Design Flaw Restricts View at Zaha Hadid’s Olympic Aquatic Center

by , 07/28/12
filed under: Architecture, News

Zaha Hadid, Aquatic Center, Olympic 2012, design, form, function, green design, sustainable design, eco-design, London

Spectators eager to catch a glimpse of the famous young diver Tom Daley at the Olympic Games might be a little bit disappointed. The Telegraph reports that the 10 meter diving platform is barely visible from many of the seats, for which spectators paid between £30-£50 – a considerable sum. An award-winning project, the Aquatic Center designed by Zaha Hadid was approved by LOCOG two years ago, according to a statement released by her office, and comes with 3,000 more seats than originally required. Of those, 2,400 are unsaleable.

Zaha Hadid, Aquatic Center, Olympic 2012, design, form, function, green design, sustainable design, eco-design, London

Many of the spectators will have to watch the 10 meter diving events on a big screen since it’s impossible to view the action down below without binoculars, the Telegraph jokes, and LOCOG told the paper that they will offer refunds to spectators via email – if they feel that they require it.

Supporters of the Iraqi architect, who recently became a Dame for her work in Architecture, claim she should not be held responsible since LOCOG approved the design. But several designers responding to a post published on Dezeen criticize Zaha Hadid for allowing form to trump function (again).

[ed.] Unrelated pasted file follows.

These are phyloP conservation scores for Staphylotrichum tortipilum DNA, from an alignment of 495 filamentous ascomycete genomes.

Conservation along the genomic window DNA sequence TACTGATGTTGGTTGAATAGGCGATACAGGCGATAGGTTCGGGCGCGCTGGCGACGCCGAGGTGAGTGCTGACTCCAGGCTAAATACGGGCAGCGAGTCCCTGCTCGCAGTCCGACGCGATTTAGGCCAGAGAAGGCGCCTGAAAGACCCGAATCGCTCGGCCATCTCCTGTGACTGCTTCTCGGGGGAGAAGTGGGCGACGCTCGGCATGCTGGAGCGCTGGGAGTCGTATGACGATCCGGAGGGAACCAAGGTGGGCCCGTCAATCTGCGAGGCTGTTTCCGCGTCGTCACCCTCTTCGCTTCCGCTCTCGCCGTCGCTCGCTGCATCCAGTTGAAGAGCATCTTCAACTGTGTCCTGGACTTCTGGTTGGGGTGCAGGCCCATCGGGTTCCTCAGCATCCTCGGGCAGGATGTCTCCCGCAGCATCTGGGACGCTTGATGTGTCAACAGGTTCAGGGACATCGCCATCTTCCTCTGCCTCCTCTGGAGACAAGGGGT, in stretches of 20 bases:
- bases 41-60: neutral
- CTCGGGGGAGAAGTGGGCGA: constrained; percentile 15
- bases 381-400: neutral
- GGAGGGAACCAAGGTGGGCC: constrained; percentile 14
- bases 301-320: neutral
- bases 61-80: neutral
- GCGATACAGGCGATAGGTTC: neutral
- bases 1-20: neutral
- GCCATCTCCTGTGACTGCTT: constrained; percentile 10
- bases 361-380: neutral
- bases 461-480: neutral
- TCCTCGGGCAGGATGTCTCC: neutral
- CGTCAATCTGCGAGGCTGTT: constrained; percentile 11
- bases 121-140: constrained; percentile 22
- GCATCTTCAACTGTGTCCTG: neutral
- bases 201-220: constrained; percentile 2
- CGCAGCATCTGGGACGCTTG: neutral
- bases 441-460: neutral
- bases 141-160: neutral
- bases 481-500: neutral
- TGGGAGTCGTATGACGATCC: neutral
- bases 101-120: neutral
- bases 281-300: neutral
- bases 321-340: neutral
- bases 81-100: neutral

+ Zaha Hadid

Via Dezeen

images courtesy of Frank Steiner, KachKaev, and Adacar, Flickr

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  1. Keiserwillhelm August 1, 2012 at 3:12 pm

    All 17,500 seats can see the majority of events. For the 10m dive only 8000 can see without using a secondary screen. LOCOG only required 5000 seats with uninterrupted views for the 10m dive, Zaha gave them 3000 more than that.

    LOCOG sold more tickets than the 8000 (5000 originally) they were supposed to for the 10m dive. They did not inform people purchasing the non-10m-dive seats that they would need to watch a portion of the dive on a screen. While I believe the design could have been more utilitarian and functional, she is not to blame completely and to call it a “design flaw” is irresponsible.

  2. Marko July 31, 2012 at 9:15 am

    Still, someone had to pay to construct those 2400 unsaleable seats!

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